Teamwork is the key. The phenomenon of crowdsourcing, the power of creating things together, has been around for a long time in Vuollerim, a small village in the heart of Swedish Lapland. Vuollerim has about 800 inhabitants, 60 companies and 40 non-profit organisations.
Traditionally the district has embraced entrepreneurship and private initiative. Vuollerim has taken advantage of the kind of local resources and capabilities that exist in every community and has put them to good use. This tradition carries on with exciting new projects emerging all the time.
The Fraunhofer Institute is testing a holistic approach to the wide digitisation of rural services in several pilot villages in Germany. Through the creation of a common digital platform, they are developing new solutions for the supply of local goods, communication, mobility and e-government.
The platform enables the creation of shared services and common rules, and the incorporation of basic tools such as payments, login, data usage controls and partner networks. Local residents are working with interdisciplinary teams to create a range of user-friendly apps.
In Catalonia in the North East corner of Spain, eleven action groups teamed up to develop software to monitor energy use to calculate the cost of the transition to using more renewable energy sources and reducing consumption. This has had a significant impact in helping to sustain the local villages.
A project known as the Hub is situated in the small market town of Murat in the southern Massif Centrale in France. The origins of ‘Cocotte’ lie with a public service hub set up by the association of local authorities of the Murat region in 2005. From the beginning, it included a multimedia room, internet access, digital education and training and tools to support the delivery of public services in a remote upland area.
Visitors and regular users of the centre soon began to ask if a ‘quiet working space’ could be added to the facilities. A distance working centre (Télécentre de Murat) was opened in 2007, a training centre was set up in 2008-2009, and a website and the first distance workers’ forum in 2009.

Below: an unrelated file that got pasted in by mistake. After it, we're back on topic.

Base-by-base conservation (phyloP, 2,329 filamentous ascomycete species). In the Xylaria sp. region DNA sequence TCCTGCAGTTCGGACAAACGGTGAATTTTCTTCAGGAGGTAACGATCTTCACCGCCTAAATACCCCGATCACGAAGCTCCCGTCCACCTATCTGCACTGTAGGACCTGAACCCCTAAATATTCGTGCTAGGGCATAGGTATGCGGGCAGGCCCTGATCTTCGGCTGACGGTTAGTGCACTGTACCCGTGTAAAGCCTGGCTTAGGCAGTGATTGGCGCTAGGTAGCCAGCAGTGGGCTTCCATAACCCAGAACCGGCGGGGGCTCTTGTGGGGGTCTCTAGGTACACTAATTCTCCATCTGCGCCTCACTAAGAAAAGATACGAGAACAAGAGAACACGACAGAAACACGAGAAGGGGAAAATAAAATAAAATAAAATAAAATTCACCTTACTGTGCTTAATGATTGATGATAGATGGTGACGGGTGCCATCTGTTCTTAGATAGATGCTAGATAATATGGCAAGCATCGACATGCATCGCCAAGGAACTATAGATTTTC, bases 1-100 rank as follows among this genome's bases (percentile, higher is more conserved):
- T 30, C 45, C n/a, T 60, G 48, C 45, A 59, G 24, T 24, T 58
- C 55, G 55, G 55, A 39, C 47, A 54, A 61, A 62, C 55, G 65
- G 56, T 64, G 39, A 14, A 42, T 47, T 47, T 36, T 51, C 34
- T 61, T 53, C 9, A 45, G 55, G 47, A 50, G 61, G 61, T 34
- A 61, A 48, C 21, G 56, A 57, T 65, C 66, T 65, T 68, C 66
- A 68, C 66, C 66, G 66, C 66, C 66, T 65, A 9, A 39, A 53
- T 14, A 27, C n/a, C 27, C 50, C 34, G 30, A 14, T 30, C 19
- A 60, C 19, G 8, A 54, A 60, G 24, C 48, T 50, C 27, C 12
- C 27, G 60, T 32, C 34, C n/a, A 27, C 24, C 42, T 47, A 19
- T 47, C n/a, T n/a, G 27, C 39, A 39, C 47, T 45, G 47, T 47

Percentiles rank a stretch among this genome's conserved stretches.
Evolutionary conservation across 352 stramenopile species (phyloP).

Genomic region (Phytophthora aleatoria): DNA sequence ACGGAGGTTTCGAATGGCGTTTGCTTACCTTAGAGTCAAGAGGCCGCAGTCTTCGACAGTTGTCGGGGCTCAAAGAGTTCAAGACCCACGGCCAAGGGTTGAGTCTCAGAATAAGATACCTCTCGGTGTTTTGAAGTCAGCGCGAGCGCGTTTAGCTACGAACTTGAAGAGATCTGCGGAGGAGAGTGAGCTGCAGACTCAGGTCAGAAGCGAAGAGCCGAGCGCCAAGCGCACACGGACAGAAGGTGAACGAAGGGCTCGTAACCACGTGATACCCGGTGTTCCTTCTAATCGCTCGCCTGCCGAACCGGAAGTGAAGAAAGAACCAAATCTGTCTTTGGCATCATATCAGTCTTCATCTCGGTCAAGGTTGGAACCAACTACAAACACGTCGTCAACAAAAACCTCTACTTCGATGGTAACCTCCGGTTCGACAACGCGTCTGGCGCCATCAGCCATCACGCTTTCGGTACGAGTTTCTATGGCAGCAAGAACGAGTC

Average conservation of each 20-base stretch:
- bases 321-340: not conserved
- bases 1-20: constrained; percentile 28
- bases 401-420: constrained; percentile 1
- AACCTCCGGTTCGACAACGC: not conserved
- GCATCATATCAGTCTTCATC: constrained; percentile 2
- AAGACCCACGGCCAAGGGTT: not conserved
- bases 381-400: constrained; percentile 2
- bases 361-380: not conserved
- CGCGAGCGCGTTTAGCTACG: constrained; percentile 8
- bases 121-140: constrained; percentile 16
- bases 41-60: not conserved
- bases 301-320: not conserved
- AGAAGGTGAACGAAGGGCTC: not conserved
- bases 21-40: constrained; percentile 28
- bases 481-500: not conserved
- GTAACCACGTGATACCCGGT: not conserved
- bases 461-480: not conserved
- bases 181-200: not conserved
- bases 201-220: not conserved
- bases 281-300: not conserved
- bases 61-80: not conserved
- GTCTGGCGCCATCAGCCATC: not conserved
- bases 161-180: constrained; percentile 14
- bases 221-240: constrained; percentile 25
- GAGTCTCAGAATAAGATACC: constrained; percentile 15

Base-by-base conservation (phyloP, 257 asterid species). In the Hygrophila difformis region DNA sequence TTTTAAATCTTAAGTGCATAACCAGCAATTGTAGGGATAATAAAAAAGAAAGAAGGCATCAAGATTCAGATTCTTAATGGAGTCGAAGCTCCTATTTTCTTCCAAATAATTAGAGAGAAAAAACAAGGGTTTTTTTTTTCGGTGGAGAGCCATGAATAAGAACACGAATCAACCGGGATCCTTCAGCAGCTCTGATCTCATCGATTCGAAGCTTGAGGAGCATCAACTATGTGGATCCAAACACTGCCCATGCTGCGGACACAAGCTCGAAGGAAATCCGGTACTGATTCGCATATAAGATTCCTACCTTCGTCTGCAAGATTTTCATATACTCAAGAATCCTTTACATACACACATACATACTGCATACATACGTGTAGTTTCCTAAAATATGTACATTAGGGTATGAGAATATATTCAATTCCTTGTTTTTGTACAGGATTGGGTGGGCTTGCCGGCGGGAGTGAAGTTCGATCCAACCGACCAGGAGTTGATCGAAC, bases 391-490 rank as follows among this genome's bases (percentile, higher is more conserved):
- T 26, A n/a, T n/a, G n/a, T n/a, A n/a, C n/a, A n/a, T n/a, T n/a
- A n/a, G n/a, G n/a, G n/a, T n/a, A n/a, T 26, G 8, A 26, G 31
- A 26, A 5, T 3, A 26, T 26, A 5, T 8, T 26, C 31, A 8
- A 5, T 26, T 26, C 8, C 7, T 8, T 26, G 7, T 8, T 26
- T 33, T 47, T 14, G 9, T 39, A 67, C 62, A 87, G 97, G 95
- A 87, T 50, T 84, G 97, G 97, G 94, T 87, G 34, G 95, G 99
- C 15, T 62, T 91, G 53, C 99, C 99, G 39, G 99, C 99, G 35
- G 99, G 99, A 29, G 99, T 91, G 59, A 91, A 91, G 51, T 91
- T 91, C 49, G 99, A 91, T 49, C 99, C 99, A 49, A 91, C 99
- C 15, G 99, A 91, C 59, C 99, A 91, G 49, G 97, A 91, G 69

By the end of 2009, 6 digital entrepreneurs settled in the area and set up businesses following training. The work hub had 100% occupancy and a ‘welcoming’ strategy had been put in place to assist new inhabitants and their families to settle in the area.
In 2010-2012 the programme attracted digital entrepreneurs and a full-time coordinator in the area through National and ERDF (Massif Central) funding. In 2011 the predecessor of ‘Cocotte’ was set up as the first co-working space in the Cantal with an increasing set of activities. This shows that “smart thinking” is not a new phenomenon, its been around for many years.
Skibereen Cork Ireland
The Ludgate Hub is in Skibbereen, in the periphery of Cork in the South West of Ireland. Skibbereen was selected as a pilot town by SIRO, a joint venture company between ESB and Vodafone to deliver a 100% fibre-to-the-building broadband network, to install for the first time in an Irish rural town 1GB of internet connectivity. With a 1000MB connection, the Ludgate Hub utilises the digital age for job creation and innovation.
Before the project, Skibbereen had very low-level broadband and some areas had no fibre connection. Skibbereen was also the only town in West Cork that does not have an e-centre or enterprise park and has limited opportunities to facilitate incoming mobile workers. The hub was initiated by a board of eleven local people operating on a pro-bono basis.
The Hub building was once a cinema from 1941-1981, then a bakery, and in the mid-90s was left unoccupied. Board member John Field made the Bakery Building available to the initiative. The hub which is in the centre of Skibbereen town is now a beacon of innovation and has already started to encourage fringe enterprises as a spin-off.
David Puttnam – Ireland’s former digital champion